Before... Peter used to enjoy knowing this about her. Enjoyed the memory of her sharing it with him; an almost confession. Enjoyed the hint of trust that the always implied. Knowing it he enjoyed watching her from the corner of his eye, or increasingly more blatantly as they drove and she counted the miles. He enjoyed her flush of quiet pleasure when a case needed her to recall strings of numbers or place a number plate. Enjoyed watching her almost instantaneously count toppings on the pizzas they shared over the desk late at night or tally up the bottles or shots on their all too rare nights out. Now the knowledge burns him.
How many times did he betray her? Too many. But what to count and from when? The sixteen times he tumbled to her bed (and sofa and shower wall) are obvious but hardly the sole count of his transgression. Arguably greater are the multitude of missed signs – the fact She walked away after straight after chasing him down in another universe, the new found love of music but vagueness of Her film history, Her sudden forthrightness when it came to the physical, the quick smile, the times She struggled with numbers, with recollection. Hindsight and self hatred provide a vivid and large screen to replay the memories and as they keep coming as his loathing grows. He can't stop thinking, can't stop trying to come up with a value. Should he count the conversations on the pillows before sleep took them both, the times he thrilled with making Her giggle, the easy intimacy curled up in front of the television? Should he include the times he left Walter alone so he could be with Her? The favours asked of Astrid? With so many failings he is afraid he'll never be able to stop and worries that she will drive herself slowly mad trying to understand them all, to see and to total them all.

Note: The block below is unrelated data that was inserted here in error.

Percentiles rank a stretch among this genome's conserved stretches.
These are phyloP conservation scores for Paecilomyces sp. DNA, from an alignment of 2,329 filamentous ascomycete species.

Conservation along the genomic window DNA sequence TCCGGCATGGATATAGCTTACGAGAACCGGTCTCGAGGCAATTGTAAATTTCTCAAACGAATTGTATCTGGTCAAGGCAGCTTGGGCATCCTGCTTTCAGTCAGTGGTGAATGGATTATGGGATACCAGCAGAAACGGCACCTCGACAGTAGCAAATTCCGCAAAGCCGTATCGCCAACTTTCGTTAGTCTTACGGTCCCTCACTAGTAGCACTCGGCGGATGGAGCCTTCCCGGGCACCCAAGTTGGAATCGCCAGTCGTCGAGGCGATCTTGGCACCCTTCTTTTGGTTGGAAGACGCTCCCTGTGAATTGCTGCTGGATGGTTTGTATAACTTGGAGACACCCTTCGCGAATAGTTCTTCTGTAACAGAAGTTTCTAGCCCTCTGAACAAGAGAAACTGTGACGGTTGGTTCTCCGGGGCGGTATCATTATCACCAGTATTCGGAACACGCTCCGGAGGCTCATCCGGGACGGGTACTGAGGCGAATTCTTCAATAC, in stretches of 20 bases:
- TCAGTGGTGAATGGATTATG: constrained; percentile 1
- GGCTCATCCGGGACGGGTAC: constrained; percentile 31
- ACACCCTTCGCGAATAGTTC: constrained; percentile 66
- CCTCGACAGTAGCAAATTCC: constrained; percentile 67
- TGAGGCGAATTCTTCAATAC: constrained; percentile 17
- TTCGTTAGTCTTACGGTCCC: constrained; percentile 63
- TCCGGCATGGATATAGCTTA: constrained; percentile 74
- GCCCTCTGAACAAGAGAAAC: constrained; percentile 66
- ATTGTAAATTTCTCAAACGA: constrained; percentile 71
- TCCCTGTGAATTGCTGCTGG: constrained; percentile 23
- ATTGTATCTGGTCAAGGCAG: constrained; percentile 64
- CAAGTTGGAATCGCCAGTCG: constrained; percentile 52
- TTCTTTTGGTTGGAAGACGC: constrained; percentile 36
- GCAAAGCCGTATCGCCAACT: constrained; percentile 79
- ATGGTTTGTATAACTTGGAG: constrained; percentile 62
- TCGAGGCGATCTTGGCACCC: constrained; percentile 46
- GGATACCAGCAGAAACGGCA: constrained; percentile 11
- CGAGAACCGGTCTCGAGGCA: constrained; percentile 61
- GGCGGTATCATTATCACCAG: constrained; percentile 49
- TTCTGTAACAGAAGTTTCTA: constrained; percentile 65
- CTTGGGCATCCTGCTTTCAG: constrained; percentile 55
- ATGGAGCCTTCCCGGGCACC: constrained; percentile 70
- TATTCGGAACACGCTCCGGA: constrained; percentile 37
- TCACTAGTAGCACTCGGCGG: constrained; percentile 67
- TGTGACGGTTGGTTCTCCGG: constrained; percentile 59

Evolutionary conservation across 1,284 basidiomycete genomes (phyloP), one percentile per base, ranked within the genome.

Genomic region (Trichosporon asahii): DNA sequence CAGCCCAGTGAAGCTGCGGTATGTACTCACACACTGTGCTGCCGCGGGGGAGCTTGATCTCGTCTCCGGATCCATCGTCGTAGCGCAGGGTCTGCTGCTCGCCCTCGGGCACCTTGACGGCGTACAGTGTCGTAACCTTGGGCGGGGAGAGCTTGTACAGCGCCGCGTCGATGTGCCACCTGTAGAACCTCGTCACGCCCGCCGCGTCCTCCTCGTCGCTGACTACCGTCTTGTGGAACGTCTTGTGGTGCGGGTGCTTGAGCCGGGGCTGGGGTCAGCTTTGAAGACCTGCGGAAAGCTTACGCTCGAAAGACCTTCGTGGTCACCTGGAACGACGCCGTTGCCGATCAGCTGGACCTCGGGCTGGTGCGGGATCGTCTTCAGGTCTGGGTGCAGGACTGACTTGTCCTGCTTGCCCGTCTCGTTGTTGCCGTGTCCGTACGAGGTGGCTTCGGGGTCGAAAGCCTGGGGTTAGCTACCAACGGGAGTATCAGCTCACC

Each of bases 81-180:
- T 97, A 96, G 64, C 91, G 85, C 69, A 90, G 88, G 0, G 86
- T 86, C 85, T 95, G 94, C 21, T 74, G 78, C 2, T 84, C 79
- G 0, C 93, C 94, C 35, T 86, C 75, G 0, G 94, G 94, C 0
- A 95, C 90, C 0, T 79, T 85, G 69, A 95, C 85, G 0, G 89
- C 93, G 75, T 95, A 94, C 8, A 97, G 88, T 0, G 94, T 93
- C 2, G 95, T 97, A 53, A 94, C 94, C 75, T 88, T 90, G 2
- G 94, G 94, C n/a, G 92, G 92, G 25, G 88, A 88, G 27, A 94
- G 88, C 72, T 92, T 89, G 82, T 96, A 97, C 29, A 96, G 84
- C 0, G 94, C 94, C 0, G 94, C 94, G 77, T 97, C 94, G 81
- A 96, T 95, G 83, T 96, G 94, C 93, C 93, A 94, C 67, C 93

Today she appeared in the lab, awkward with an irrelevant task for Broyles. He could see her counting steps, keeping her distance from him. Three times he glanced up and saw her eyes on him. The rawness of her pain shining all too vividly. He needs for it to be better. Needs for her to be better and for it not to feel like this anymore. He just doesn't know what to say or how to make it happen, but knows selfishly in the part that hasn't quite given up hope that he wants to be the one to make it better. To provide comfort. He reaches for the phone and is almost relieved when he hits voicemail so quickly after the third ring that he knows she's blocked his call.
She nurses glass sixty three as the tears slow and then stop and her body ceases shaking. She reaches for the corner light for the eighteenth time and flinches in the harsh light. She puts the glass down and starts her nightly wandering – into the kitchen where she decides tonight will be the seventh without food. Into the bedroom where an all but magnetic pull drags her to the dresser. Her hands reach out and the top drawer slides open revealing the soft grey marl t shirt. She reaches in and rather than tentitively touch the t-shirt she picks it up and hold it close to her chest for what is the second time. She pauses all but expecting the thirty first set of tears. They don't come. She feels strangely empty and clear headed – and moves back to the phone room with purpose. She picks up the phone and makes a snap decision to reset the count.
Not the twentieth but the first. She presses the third speed dial on the phone,